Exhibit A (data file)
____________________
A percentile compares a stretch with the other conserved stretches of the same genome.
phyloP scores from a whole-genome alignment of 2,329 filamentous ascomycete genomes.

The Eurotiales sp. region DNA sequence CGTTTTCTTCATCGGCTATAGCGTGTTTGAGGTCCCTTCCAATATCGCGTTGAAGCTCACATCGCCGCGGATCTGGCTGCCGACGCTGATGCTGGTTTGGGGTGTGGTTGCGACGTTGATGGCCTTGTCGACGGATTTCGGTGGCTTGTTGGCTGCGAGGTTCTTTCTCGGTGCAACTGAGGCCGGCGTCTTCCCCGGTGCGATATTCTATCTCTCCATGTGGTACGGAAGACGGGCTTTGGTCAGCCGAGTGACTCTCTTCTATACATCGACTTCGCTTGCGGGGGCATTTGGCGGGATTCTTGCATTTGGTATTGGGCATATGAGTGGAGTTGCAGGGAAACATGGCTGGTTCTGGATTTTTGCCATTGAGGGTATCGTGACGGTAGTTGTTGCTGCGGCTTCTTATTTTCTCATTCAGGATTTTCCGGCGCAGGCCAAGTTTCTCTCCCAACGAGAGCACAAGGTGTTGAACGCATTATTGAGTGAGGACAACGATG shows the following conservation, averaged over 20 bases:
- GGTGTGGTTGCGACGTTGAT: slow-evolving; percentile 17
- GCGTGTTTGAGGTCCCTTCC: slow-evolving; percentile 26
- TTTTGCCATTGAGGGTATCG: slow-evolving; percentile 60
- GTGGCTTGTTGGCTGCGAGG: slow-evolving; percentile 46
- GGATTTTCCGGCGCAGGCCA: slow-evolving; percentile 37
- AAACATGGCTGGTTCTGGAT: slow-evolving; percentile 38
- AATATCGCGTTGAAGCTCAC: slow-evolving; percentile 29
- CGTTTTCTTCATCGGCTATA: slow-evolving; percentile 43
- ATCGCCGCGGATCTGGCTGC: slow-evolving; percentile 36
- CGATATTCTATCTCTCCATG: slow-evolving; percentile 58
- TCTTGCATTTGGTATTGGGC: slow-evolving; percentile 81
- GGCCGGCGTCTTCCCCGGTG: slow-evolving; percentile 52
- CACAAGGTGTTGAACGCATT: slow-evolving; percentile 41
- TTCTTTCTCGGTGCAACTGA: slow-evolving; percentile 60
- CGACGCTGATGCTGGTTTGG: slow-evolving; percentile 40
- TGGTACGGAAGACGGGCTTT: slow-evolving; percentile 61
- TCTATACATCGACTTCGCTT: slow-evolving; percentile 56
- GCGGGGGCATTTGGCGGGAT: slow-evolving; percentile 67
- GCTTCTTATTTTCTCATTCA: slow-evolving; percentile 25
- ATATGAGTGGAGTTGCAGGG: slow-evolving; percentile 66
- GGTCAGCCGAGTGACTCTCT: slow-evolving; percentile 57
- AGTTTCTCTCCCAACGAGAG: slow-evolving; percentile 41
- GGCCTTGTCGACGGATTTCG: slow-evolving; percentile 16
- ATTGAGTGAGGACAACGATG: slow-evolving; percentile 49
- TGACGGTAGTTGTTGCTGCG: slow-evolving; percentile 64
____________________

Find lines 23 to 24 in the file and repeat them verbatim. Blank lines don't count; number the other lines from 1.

- ATATGAGTGGAGTTGCAGGG: slow-evolving; percentile 66
- GGTCAGCCGAGTGACTCTCT: slow-evolving; percentile 57